We welcomed a very early spring with an early turnout on 15 April. “Early?” I hear some of you ask. Well, it is for the Yorkshire Dales. The cows are currently grazing out throughout the day and are housed during the nights. Close-to-calving cows are still fully housed, while far-off-calving cows are turned out.
This month we have mostly been doing odd jobs. With most of the heifers outside, we have been mucking buildings out and having a good old sort-out of youngstock. With the good weather mid-April we got 4ha of spring reseeding completed.
The May bank holiday brings with it the Dales Festival of Food and Drink. This year we were exhibiting in the form of Wensleydale Ice Cream. It’s very hard, but rewarding, work. The run-up is a killer, as it is a bank holiday weekend, which means all our regular customers have orders to be fulfilled and then we need lots extra for the festival. This meant early starts and late finishes – 10pm each night to be precise – and it is only now that we have caught up.
New businesses require a huge input and staffing is not an option, well, at least not yet.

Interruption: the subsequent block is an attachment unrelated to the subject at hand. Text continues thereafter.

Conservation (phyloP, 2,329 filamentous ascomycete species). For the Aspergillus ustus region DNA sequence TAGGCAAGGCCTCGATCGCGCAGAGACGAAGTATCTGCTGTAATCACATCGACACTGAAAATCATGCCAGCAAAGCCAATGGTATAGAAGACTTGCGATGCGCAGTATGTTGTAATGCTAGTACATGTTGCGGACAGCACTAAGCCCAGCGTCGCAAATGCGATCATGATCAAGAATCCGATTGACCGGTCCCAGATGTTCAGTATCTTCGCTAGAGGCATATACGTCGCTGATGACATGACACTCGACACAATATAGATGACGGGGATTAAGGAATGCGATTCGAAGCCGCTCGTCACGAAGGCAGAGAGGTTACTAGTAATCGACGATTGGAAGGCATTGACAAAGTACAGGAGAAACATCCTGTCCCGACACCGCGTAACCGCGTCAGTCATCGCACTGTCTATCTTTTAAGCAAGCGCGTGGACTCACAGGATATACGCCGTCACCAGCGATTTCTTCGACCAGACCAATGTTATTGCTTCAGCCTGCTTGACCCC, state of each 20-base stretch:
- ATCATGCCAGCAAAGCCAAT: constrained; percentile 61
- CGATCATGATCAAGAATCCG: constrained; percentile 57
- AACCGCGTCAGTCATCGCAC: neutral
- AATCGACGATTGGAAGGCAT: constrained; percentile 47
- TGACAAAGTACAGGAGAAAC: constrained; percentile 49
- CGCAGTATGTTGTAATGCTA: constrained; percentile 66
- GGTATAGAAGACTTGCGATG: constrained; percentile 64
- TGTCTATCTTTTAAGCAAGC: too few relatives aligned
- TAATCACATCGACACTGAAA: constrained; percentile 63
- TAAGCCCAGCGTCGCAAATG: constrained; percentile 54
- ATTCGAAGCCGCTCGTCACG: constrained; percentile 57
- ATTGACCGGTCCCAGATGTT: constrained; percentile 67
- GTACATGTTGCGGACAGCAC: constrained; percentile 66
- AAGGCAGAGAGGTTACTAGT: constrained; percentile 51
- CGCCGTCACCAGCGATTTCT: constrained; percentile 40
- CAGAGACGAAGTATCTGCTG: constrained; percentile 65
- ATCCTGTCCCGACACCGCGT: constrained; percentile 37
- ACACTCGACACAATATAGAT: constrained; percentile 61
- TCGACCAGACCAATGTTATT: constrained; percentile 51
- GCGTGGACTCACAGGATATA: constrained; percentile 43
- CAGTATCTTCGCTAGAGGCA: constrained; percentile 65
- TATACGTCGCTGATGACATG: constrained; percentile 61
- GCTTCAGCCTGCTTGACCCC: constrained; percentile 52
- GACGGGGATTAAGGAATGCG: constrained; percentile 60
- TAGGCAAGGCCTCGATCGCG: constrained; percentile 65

More articles from Adrian Harrison
More from our other livestock farmer focus writers
It’s funny, isn’t it, how others see things. Apparently I don’t know how lucky I am and success comes to me easily. Firstly, this most definitely is not true, and secondly, some folks do not see the amount of hard graft and determination that has to go into food production. They don’t see the long hours of work, turning up rain or shine, working with illness and aching limbs. The Midas touch certainly is not there. It’s simply very hard work and commitment that brings success and those who get success without the graft are very lucky. I do hope for some luck however, and I will be buying a lottery ticket this weekend.
There is a rainbow over the farm as I write. I am considering setting off for the pot of gold, which, according to my estimation, is currently in centre of the muck store. So slurry spreading here I come.
Adrian Harrison farms 81ha in partnership with his father Maurice in Wensleydale, Yorkshire. He runs 130 pedigree Jersey cows with 70 followers. Milk is used to make Wensleydale cheese.